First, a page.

Who Authorized the City Attorney to Sue Over the Driveway?
Who authorized City Attorney Tom Yeadon to use taxpayer funds to sue Michael and Kimberly Zydeck in the name of the City of East Lansing in the well-known case of the driveway at 444 Division Street?
And has Yeadon been filing other lawsuits in the name of the City of East Lansing without apparent authorization of City Council?
In case you haven’t been following this drama, this lawsuit against the Zydecks by the City of East Lansing was filed by City Attorney Tom Yeadon on July 25, 2019, in Ingham County Circuit Court. The suit followed threats of arrest and offers of cash from the City to the Zydecks after the Zydecks’ contractor constructed a driveway that representatives of the City had approved but that the City ultimately decided was bigger than the law allows.
East Lansing’s City Council voted on January 21 to settle the lawsuit, and, after reading about what the Zydecks had been through, two ELi readers wanted to know if the City Attorney is allowed to initiate suits like this without Council’s authorization, and whether there are more such lawsuits ongoing now.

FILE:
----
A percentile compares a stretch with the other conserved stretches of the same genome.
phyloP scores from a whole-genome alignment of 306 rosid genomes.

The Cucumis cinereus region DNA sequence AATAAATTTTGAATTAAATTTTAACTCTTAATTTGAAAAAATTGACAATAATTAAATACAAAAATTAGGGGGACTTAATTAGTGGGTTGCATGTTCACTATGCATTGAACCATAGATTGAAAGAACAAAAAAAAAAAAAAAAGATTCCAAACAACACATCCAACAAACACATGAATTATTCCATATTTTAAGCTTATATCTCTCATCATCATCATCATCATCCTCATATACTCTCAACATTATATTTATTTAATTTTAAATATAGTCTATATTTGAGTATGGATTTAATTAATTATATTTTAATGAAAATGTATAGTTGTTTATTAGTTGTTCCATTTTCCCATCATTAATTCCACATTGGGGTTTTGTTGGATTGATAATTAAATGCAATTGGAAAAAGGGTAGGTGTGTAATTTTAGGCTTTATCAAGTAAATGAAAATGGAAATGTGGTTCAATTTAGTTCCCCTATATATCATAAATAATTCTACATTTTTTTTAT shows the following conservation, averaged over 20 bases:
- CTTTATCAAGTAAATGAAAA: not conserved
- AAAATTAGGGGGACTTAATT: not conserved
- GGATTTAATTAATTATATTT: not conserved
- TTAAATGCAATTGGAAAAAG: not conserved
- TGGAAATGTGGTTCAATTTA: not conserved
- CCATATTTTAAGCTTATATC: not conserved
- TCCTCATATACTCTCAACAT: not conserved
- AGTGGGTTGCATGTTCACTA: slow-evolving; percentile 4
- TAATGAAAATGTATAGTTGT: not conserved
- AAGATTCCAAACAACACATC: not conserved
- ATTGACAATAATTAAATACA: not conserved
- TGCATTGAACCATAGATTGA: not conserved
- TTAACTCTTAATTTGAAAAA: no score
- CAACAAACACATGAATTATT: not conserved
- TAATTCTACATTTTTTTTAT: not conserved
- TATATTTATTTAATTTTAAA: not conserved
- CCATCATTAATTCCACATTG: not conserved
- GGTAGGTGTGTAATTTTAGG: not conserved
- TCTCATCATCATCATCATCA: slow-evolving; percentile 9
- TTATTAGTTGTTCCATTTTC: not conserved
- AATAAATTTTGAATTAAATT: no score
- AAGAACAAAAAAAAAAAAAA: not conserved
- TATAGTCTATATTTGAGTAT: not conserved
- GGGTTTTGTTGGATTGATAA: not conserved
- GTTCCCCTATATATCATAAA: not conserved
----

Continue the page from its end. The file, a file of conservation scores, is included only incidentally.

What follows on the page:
We’ve been looking into those questions. Here is what we’ve found.
There is no record of City Council authorizing the City Attorney to sue the Zydecks.
In response to previous questions from ELi about lawsuits and transparency, Adam Marshall, Knight Foundation Litigation Attorney for D.C.-based Reporters Committee for Freedom of the Press, has noted, “The public has a right to know what governmental bodies and officials are doing, including, to the maximum extent permitted by law, their involvement in any litigation. Lawsuits are frequently a costly and time-consuming affair, and the public should be informed as to how their tax dollars are being spent.”
Under Michigan State Law, City Council can discuss litigation in closed session — out of the public eye — but decisions by Council about lawsuits must occur in open (public) session.
According to the Open Meetings Act Handbook put out by the State of Michigan, closed session should be used “to consult with [the City’s] attorney regarding trial or settlement strategy in connection with specific pending litigation, but only if an open meeting would have a detrimental financial effect on the litigating or settlement position of the public body.” (The italics appear in the original.)
The Handbook further explains, “A ‘consensus building process’ that equates to decision-making would fall under the act.” In other words, if Council came to a “consensus” about a lawsuit like that against the Zydecks, a consensus decision authorizing the City Attorney to take action would have had to occur in public and been recorded in minutes.
In fact, there is no record of City Council ever authorizing Yeadon to bring this lawsuit.
The City Manager told us Council authorized the suit. Then he said Council didn’t.